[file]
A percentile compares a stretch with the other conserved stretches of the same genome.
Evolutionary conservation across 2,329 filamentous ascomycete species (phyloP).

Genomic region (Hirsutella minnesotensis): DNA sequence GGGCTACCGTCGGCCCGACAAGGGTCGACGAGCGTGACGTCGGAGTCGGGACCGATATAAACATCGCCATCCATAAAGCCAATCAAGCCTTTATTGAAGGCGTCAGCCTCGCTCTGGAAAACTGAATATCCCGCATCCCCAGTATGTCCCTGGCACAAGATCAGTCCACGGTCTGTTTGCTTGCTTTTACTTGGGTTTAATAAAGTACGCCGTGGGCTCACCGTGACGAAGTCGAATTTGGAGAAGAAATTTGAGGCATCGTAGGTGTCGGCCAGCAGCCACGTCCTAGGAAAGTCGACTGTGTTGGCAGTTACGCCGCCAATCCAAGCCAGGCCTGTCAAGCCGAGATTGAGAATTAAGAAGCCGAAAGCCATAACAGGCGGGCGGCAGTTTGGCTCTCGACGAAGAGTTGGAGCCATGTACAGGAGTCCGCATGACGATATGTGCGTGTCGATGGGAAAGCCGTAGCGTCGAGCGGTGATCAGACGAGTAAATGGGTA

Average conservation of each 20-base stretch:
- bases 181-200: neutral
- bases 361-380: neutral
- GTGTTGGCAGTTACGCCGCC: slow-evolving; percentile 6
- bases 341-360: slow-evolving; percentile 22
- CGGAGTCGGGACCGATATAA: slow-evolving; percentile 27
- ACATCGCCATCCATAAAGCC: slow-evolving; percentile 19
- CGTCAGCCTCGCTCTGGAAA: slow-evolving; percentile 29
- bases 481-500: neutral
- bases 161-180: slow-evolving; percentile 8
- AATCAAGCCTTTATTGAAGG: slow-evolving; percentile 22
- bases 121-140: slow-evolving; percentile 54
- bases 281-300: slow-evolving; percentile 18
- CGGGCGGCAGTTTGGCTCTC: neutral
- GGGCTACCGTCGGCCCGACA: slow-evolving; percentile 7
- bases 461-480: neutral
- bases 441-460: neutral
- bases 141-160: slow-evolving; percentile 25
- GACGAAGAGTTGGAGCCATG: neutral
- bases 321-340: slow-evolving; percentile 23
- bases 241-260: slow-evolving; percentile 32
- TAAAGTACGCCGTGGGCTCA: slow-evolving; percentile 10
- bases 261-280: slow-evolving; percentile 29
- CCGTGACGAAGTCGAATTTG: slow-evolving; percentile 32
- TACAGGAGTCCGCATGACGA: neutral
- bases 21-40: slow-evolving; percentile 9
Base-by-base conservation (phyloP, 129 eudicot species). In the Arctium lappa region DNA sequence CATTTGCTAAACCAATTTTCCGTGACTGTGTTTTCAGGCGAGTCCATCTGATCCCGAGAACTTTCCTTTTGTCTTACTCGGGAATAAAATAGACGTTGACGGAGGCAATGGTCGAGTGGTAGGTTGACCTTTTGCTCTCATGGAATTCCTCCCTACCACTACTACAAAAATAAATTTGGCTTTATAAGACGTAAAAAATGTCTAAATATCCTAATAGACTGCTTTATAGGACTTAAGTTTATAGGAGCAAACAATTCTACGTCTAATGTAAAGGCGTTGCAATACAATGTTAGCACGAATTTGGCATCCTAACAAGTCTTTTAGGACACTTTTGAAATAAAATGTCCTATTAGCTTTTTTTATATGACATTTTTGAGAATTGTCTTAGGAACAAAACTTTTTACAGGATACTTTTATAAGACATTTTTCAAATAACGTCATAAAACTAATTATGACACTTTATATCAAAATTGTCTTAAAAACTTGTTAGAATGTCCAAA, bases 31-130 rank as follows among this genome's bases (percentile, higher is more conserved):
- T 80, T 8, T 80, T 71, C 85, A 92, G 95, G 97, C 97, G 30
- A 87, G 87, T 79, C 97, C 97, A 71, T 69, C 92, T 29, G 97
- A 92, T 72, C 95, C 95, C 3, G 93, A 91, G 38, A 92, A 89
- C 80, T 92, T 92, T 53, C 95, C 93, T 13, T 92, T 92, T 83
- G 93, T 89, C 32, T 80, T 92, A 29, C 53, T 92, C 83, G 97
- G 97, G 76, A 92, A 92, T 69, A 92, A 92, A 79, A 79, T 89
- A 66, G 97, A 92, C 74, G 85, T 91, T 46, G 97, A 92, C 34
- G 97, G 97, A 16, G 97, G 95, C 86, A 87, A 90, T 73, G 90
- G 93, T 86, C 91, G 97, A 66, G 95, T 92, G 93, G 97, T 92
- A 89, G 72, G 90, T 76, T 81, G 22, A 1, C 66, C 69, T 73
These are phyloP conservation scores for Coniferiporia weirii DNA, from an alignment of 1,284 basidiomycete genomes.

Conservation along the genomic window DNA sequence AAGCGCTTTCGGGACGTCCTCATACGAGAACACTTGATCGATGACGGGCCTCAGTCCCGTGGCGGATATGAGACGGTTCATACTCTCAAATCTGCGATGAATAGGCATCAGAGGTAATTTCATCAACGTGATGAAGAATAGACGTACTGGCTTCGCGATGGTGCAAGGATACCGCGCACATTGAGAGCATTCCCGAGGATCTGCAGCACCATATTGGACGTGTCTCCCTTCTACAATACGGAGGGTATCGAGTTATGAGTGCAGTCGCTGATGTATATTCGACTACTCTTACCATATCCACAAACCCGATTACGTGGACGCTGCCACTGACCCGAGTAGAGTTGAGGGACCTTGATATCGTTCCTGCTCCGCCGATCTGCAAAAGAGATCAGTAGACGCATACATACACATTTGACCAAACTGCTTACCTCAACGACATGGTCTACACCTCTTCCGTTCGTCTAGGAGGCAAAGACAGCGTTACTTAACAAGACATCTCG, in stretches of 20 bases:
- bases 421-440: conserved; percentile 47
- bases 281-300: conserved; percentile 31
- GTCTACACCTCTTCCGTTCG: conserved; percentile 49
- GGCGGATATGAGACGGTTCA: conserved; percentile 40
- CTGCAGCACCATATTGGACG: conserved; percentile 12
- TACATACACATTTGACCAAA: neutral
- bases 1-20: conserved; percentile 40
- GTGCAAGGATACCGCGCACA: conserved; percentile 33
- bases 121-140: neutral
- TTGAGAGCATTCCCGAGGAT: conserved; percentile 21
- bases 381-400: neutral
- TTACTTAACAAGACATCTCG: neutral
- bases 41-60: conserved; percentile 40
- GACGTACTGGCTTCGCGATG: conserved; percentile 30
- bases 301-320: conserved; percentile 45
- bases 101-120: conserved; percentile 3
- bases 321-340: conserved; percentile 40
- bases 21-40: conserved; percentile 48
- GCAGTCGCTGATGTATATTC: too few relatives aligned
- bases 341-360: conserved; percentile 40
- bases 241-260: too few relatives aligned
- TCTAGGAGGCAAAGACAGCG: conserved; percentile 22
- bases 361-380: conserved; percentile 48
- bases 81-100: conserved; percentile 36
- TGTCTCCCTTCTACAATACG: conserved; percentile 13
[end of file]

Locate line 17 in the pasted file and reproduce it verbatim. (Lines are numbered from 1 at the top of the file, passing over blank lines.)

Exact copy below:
- CGGGCGGCAGTTTGGCTCTC: neutral